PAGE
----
There are two types of rules: rules people create consciously and set for others to follow and rules we form as we grow, learn and become aware of the world we live in. These are the rules we follow subconsciously. Or can I say we follow such rules at all? Isn’t it more what we call the way of life? And are not such rules in fact the principles we form our own lives around?

As a teacher, often seen as a leader, a decision maker and the ruler,I feel I have a responsibility and maybe even an authority over the space that is there in the learning environment and that can help learners create their own rules and principles —  not to control the situation and people. In this light, I want to share a rule that even though it was formed by someone else and was just passed on to me several years ago, I did internalize immediately. It hung on the wall of my office throughout all the years I spent at my first school and when I was leaving I intentionally left it on the wall to pass on the wisdom to a newcomer.

” Thou shall not steal the time of them that follow thee.”

There was, has been, and always will be something appealing about it. Now, let me share how that single rule changed for me over time, yet still suits me now as a teacher.

At first, I saw in it the time I am with my students and during which I should give them as much information, knowledge and advice as possible – to fill the lesson full!

Later on, when my own role in the class had changed, it started to resonate with something a bit different. The more I see students, the people who found the time to come, share and learn together, the less is that time about me in there. It has transformed to the time that’s their and for them to express themselves, to find their own ways and to form their own rules, principles and beliefs they feel content about and happy to apply outside the classroom as well.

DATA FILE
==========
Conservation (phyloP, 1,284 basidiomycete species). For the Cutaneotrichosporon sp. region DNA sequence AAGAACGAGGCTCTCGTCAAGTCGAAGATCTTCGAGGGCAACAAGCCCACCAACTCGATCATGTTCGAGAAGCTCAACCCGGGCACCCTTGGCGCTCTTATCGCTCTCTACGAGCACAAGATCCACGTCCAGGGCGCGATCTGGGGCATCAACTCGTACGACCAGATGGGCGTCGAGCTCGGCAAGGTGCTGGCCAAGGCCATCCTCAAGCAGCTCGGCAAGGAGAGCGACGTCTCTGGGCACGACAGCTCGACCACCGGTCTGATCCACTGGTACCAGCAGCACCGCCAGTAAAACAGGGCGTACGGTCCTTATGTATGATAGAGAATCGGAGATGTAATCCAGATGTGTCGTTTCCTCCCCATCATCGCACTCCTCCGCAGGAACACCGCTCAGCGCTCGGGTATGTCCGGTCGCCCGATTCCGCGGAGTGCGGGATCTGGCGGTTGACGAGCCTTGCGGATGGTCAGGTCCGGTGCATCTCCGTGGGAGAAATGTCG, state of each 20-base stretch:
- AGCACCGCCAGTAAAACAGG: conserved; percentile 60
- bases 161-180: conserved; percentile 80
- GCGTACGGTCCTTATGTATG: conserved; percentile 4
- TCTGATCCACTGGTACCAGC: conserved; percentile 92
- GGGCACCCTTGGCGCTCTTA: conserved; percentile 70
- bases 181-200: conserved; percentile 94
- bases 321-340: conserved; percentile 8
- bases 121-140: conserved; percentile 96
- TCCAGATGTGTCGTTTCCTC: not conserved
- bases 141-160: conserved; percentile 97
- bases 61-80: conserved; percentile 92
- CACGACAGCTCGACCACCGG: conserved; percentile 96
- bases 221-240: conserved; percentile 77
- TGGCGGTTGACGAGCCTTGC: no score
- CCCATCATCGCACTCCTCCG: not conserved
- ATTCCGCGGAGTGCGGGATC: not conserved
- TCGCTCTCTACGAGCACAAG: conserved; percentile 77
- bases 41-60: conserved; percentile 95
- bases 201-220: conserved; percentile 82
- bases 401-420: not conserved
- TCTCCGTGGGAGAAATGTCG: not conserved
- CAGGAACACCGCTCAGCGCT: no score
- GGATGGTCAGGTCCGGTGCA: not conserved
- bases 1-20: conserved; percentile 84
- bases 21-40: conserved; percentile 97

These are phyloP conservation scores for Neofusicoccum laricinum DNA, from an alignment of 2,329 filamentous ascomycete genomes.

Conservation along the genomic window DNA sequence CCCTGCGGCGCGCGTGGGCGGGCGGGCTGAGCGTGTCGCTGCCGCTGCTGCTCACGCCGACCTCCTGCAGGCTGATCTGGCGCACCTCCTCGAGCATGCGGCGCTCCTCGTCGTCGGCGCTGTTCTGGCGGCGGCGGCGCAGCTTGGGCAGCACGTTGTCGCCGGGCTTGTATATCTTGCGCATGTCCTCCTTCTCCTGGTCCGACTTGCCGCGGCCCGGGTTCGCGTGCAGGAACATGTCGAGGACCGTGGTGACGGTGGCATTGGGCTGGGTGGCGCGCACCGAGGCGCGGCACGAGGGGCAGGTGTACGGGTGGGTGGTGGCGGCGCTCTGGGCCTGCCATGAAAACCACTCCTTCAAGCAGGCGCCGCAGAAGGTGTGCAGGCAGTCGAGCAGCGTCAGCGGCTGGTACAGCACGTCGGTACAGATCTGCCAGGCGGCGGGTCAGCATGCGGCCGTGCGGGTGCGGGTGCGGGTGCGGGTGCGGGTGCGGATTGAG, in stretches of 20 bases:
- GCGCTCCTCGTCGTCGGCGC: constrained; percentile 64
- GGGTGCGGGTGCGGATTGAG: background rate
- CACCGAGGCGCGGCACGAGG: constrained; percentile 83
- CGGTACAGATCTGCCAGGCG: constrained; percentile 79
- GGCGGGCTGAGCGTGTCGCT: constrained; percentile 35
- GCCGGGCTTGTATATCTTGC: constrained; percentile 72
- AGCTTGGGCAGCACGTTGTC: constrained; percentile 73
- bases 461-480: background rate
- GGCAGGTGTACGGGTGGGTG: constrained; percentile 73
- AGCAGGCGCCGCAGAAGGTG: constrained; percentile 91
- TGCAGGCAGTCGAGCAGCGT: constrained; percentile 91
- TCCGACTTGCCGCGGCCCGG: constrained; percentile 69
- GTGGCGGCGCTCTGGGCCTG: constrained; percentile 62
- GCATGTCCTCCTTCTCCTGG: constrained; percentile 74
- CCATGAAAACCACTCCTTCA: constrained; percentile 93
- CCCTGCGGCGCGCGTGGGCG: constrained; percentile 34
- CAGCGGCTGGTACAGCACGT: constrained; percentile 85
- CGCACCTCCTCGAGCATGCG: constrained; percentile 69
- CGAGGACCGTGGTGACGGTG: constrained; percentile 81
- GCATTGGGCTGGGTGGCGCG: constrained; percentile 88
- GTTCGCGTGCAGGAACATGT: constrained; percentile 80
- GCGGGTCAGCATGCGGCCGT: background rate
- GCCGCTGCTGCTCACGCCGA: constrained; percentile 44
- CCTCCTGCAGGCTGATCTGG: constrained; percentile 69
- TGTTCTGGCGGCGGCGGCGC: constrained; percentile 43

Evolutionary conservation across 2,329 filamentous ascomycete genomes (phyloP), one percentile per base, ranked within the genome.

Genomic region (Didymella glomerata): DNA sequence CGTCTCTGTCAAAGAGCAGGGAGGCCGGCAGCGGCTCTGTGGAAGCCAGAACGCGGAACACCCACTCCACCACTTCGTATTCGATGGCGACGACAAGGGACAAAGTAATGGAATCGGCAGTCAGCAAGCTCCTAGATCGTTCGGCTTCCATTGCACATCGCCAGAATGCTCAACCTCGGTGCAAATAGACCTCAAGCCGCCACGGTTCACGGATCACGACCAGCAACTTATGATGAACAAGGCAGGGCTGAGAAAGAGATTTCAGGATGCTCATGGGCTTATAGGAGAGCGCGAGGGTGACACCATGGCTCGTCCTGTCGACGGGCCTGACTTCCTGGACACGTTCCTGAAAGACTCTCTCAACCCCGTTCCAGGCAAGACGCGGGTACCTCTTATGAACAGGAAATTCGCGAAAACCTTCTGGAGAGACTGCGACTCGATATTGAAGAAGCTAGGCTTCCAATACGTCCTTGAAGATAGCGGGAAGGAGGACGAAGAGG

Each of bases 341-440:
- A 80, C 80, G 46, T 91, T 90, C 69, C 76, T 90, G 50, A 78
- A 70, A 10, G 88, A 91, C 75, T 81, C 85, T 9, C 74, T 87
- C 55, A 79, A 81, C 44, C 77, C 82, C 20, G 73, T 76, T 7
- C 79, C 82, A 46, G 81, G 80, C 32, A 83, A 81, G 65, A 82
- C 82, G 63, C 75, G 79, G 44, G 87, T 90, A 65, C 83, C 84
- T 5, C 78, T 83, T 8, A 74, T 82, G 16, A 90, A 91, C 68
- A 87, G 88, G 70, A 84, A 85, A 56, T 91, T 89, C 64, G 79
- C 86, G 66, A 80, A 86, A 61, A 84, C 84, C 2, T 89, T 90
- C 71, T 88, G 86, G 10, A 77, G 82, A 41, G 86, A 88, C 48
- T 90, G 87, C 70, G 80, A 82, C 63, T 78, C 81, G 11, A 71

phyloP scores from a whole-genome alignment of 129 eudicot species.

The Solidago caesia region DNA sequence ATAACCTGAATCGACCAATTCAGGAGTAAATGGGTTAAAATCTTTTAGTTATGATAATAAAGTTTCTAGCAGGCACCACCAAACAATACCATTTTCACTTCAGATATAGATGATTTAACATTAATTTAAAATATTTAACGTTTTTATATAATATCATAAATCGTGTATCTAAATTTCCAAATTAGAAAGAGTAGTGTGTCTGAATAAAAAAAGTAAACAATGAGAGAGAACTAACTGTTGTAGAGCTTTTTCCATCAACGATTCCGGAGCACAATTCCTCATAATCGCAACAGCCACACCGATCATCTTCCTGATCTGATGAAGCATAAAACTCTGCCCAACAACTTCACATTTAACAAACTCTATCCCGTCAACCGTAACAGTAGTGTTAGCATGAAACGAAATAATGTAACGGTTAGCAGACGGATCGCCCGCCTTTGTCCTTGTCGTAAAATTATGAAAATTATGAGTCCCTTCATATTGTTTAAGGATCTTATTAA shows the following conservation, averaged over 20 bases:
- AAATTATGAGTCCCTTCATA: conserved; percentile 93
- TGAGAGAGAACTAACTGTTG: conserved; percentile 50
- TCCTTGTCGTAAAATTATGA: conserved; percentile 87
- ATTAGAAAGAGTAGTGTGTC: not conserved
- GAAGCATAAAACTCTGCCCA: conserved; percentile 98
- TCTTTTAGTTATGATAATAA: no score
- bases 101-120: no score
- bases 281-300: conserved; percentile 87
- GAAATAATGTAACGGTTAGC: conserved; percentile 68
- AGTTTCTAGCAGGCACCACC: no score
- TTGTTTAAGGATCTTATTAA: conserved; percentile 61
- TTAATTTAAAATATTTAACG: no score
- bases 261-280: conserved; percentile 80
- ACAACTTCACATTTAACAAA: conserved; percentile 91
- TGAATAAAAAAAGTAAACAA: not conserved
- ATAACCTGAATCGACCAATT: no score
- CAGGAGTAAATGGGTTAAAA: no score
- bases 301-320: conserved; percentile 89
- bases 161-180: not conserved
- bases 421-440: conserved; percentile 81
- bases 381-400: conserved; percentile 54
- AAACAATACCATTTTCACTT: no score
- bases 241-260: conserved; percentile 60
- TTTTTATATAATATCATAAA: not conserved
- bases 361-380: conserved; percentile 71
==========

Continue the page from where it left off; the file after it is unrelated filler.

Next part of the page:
I do not want to steal that time anymore.

Whether we’re talking about rules from the first or the second group of rules, over time we may find ourselves questioning them and may find them unsuitable for the present situation. That is the moment we can be called rule-breakers, inconsiderate or even insane.  That is the moment we look for change and a way to overcome a present situation that no longer allows us to grow. That’s when we change.

Some may have more of such moments in their lives, and some just a few. And the courage to deal with such moments may vary from person to person and time to time. Whatever the case may be for you, fear not.  Such moments help us form the new principles that we later go on to live through and abide by. They help us find our true path.